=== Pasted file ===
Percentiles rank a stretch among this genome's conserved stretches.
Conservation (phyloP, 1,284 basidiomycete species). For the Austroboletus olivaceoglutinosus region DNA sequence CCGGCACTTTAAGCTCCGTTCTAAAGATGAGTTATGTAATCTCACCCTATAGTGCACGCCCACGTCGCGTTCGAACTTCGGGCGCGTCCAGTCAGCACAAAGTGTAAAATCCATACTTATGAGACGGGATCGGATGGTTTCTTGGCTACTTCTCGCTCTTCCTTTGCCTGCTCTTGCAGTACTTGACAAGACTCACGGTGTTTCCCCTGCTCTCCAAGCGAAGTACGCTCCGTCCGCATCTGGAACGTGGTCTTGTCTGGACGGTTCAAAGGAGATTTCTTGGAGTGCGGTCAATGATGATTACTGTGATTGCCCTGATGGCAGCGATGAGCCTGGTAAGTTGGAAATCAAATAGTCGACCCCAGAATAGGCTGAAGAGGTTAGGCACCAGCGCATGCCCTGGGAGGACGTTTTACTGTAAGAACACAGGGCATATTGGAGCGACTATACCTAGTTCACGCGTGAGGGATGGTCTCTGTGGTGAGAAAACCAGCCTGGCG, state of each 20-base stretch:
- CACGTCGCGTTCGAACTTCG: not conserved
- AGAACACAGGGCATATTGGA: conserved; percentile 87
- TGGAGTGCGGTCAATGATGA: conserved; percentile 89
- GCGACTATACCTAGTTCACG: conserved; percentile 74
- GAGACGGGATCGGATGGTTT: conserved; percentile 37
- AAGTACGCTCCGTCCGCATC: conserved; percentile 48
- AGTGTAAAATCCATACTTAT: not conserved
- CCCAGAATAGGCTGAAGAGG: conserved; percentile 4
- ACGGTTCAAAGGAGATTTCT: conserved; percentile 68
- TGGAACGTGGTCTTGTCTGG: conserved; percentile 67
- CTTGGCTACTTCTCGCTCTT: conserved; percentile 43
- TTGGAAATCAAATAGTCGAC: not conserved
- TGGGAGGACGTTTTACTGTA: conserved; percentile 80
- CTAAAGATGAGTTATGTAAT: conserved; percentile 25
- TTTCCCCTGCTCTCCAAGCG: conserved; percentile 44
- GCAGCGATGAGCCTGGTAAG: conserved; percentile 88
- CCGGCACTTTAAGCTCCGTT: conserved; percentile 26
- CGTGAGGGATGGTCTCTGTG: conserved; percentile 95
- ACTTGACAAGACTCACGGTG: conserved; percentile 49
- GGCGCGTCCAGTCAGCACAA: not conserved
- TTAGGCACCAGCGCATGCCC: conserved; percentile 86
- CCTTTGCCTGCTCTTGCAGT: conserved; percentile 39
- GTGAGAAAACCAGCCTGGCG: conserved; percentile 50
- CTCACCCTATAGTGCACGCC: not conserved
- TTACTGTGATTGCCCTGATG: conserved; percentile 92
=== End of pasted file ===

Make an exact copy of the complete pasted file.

Percentiles rank a stretch among this genome's conserved stretches.
Conservation (phyloP, 1,284 basidiomycete species). For the Austroboletus olivaceoglutinosus region DNA sequence CCGGCACTTTAAGCTCCGTTCTAAAGATGAGTTATGTAATCTCACCCTATAGTGCACGCCCACGTCGCGTTCGAACTTCGGGCGCGTCCAGTCAGCACAAAGTGTAAAATCCATACTTATGAGACGGGATCGGATGGTTTCTTGGCTACTTCTCGCTCTTCCTTTGCCTGCTCTTGCAGTACTTGACAAGACTCACGGTGTTTCCCCTGCTCTCCAAGCGAAGTACGCTCCGTCCGCATCTGGAACGTGGTCTTGTCTGGACGGTTCAAAGGAGATTTCTTGGAGTGCGGTCAATGATGATTACTGTGATTGCCCTGATGGCAGCGATGAGCCTGGTAAGTTGGAAATCAAATAGTCGACCCCAGAATAGGCTGAAGAGGTTAGGCACCAGCGCATGCCCTGGGAGGACGTTTTACTGTAAGAACACAGGGCATATTGGAGCGACTATACCTAGTTCACGCGTGAGGGATGGTCTCTGTGGTGAGAAAACCAGCCTGGCG, state of each 20-base stretch:
- CACGTCGCGTTCGAACTTCG: not conserved
- AGAACACAGGGCATATTGGA: conserved; percentile 87
- TGGAGTGCGGTCAATGATGA: conserved; percentile 89
- GCGACTATACCTAGTTCACG: conserved; percentile 74
- GAGACGGGATCGGATGGTTT: conserved; percentile 37
- AAGTACGCTCCGTCCGCATC: conserved; percentile 48
- AGTGTAAAATCCATACTTAT: not conserved
- CCCAGAATAGGCTGAAGAGG: conserved; percentile 4
- ACGGTTCAAAGGAGATTTCT: conserved; percentile 68
- TGGAACGTGGTCTTGTCTGG: conserved; percentile 67
- CTTGGCTACTTCTCGCTCTT: conserved; percentile 43
- TTGGAAATCAAATAGTCGAC: not conserved
- TGGGAGGACGTTTTACTGTA: conserved; percentile 80
- CTAAAGATGAGTTATGTAAT: conserved; percentile 25
- TTTCCCCTGCTCTCCAAGCG: conserved; percentile 44
- GCAGCGATGAGCCTGGTAAG: conserved; percentile 88
- CCGGCACTTTAAGCTCCGTT: conserved; percentile 26
- CGTGAGGGATGGTCTCTGTG: conserved; percentile 95
- ACTTGACAAGACTCACGGTG: conserved; percentile 49
- GGCGCGTCCAGTCAGCACAA: not conserved
- TTAGGCACCAGCGCATGCCC: conserved; percentile 86
- CCTTTGCCTGCTCTTGCAGT: conserved; percentile 39
- GTGAGAAAACCAGCCTGGCG: conserved; percentile 50
- CTCACCCTATAGTGCACGCC: not conserved
- TTACTGTGATTGCCCTGATG: conserved; percentile 92